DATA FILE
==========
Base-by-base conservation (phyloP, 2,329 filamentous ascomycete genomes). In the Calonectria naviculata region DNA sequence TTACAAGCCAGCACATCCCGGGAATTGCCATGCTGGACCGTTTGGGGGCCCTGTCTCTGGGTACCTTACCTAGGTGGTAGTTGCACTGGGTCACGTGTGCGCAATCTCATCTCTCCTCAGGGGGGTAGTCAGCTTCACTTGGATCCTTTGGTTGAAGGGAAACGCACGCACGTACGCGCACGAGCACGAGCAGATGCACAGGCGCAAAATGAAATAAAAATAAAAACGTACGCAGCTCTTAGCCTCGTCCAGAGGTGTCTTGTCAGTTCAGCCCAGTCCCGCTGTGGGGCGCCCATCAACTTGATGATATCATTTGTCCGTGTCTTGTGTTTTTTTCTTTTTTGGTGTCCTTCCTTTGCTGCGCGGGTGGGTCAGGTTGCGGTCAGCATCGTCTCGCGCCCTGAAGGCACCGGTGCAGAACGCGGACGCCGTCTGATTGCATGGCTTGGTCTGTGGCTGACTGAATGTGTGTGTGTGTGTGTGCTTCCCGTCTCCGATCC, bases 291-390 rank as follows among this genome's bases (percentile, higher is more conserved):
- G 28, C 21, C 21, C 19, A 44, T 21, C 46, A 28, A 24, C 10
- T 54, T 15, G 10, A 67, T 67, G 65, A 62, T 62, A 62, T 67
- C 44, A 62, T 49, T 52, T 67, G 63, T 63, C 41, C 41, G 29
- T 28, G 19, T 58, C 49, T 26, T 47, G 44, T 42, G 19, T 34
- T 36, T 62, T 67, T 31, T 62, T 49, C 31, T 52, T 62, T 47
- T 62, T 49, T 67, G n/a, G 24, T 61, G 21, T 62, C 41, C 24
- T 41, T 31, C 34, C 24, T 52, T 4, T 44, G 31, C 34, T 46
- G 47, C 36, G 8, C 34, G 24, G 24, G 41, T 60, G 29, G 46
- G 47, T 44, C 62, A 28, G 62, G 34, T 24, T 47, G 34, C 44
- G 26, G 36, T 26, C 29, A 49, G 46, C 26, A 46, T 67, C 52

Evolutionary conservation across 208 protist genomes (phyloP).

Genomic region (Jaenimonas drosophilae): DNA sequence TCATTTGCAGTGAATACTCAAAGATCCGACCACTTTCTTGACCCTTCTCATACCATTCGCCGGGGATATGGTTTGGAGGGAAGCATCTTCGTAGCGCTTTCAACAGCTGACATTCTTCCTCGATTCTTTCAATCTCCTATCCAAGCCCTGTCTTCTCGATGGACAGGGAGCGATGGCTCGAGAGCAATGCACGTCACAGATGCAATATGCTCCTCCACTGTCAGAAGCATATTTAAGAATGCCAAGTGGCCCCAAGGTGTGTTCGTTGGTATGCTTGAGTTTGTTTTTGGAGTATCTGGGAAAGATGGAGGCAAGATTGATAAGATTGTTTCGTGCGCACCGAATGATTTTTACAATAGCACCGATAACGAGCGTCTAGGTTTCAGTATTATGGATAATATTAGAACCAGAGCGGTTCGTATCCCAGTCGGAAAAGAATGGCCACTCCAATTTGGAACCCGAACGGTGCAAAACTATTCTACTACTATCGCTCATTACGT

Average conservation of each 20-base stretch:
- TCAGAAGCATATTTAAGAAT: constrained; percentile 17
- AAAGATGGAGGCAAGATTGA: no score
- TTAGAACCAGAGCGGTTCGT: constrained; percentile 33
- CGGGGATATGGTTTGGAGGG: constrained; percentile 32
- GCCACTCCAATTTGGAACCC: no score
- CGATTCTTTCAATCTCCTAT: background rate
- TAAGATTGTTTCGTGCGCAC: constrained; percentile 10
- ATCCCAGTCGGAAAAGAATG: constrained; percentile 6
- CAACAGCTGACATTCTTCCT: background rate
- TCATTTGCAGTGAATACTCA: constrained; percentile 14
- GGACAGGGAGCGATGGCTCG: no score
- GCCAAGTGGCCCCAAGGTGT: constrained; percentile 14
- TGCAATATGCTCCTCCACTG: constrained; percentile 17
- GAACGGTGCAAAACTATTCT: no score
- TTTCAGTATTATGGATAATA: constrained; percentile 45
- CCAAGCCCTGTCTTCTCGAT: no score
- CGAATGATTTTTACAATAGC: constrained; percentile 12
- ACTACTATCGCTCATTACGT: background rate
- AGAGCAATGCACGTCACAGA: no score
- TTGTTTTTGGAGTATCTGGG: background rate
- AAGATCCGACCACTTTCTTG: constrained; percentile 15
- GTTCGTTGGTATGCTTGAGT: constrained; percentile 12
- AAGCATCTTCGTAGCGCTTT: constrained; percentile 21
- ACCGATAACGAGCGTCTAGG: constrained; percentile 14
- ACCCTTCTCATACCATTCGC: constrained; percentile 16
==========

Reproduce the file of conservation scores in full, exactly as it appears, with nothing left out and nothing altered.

Base-by-base conservation (phyloP, 2,329 filamentous ascomycete genomes). In the Calonectria naviculata region DNA sequence TTACAAGCCAGCACATCCCGGGAATTGCCATGCTGGACCGTTTGGGGGCCCTGTCTCTGGGTACCTTACCTAGGTGGTAGTTGCACTGGGTCACGTGTGCGCAATCTCATCTCTCCTCAGGGGGGTAGTCAGCTTCACTTGGATCCTTTGGTTGAAGGGAAACGCACGCACGTACGCGCACGAGCACGAGCAGATGCACAGGCGCAAAATGAAATAAAAATAAAAACGTACGCAGCTCTTAGCCTCGTCCAGAGGTGTCTTGTCAGTTCAGCCCAGTCCCGCTGTGGGGCGCCCATCAACTTGATGATATCATTTGTCCGTGTCTTGTGTTTTTTTCTTTTTTGGTGTCCTTCCTTTGCTGCGCGGGTGGGTCAGGTTGCGGTCAGCATCGTCTCGCGCCCTGAAGGCACCGGTGCAGAACGCGGACGCCGTCTGATTGCATGGCTTGGTCTGTGGCTGACTGAATGTGTGTGTGTGTGTGTGCTTCCCGTCTCCGATCC, bases 291-390 rank as follows among this genome's bases (percentile, higher is more conserved):
- G 28, C 21, C 21, C 19, A 44, T 21, C 46, A 28, A 24, C 10
- T 54, T 15, G 10, A 67, T 67, G 65, A 62, T 62, A 62, T 67
- C 44, A 62, T 49, T 52, T 67, G 63, T 63, C 41, C 41, G 29
- T 28, G 19, T 58, C 49, T 26, T 47, G 44, T 42, G 19, T 34
- T 36, T 62, T 67, T 31, T 62, T 49, C 31, T 52, T 62, T 47
- T 62, T 49, T 67, G n/a, G 24, T 61, G 21, T 62, C 41, C 24
- T 41, T 31, C 34, C 24, T 52, T 4, T 44, G 31, C 34, T 46
- G 47, C 36, G 8, C 34, G 24, G 24, G 41, T 60, G 29, G 46
- G 47, T 44, C 62, A 28, G 62, G 34, T 24, T 47, G 34, C 44
- G 26, G 36, T 26, C 29, A 49, G 46, C 26, A 46, T 67, C 52

Evolutionary conservation across 208 protist genomes (phyloP).

Genomic region (Jaenimonas drosophilae): DNA sequence TCATTTGCAGTGAATACTCAAAGATCCGACCACTTTCTTGACCCTTCTCATACCATTCGCCGGGGATATGGTTTGGAGGGAAGCATCTTCGTAGCGCTTTCAACAGCTGACATTCTTCCTCGATTCTTTCAATCTCCTATCCAAGCCCTGTCTTCTCGATGGACAGGGAGCGATGGCTCGAGAGCAATGCACGTCACAGATGCAATATGCTCCTCCACTGTCAGAAGCATATTTAAGAATGCCAAGTGGCCCCAAGGTGTGTTCGTTGGTATGCTTGAGTTTGTTTTTGGAGTATCTGGGAAAGATGGAGGCAAGATTGATAAGATTGTTTCGTGCGCACCGAATGATTTTTACAATAGCACCGATAACGAGCGTCTAGGTTTCAGTATTATGGATAATATTAGAACCAGAGCGGTTCGTATCCCAGTCGGAAAAGAATGGCCACTCCAATTTGGAACCCGAACGGTGCAAAACTATTCTACTACTATCGCTCATTACGT

Average conservation of each 20-base stretch:
- TCAGAAGCATATTTAAGAAT: constrained; percentile 17
- AAAGATGGAGGCAAGATTGA: no score
- TTAGAACCAGAGCGGTTCGT: constrained; percentile 33
- CGGGGATATGGTTTGGAGGG: constrained; percentile 32
- GCCACTCCAATTTGGAACCC: no score
- CGATTCTTTCAATCTCCTAT: background rate
- TAAGATTGTTTCGTGCGCAC: constrained; percentile 10
- ATCCCAGTCGGAAAAGAATG: constrained; percentile 6
- CAACAGCTGACATTCTTCCT: background rate
- TCATTTGCAGTGAATACTCA: constrained; percentile 14
- GGACAGGGAGCGATGGCTCG: no score
- GCCAAGTGGCCCCAAGGTGT: constrained; percentile 14
- TGCAATATGCTCCTCCACTG: constrained; percentile 17
- GAACGGTGCAAAACTATTCT: no score
- TTTCAGTATTATGGATAATA: constrained; percentile 45
- CCAAGCCCTGTCTTCTCGAT: no score
- CGAATGATTTTTACAATAGC: constrained; percentile 12
- ACTACTATCGCTCATTACGT: background rate
- AGAGCAATGCACGTCACAGA: no score
- TTGTTTTTGGAGTATCTGGG: background rate
- AAGATCCGACCACTTTCTTG: constrained; percentile 15
- GTTCGTTGGTATGCTTGAGT: constrained; percentile 12
- AAGCATCTTCGTAGCGCTTT: constrained; percentile 21
- ACCGATAACGAGCGTCTAGG: constrained; percentile 14
- ACCCTTCTCATACCATTCGC: constrained; percentile 16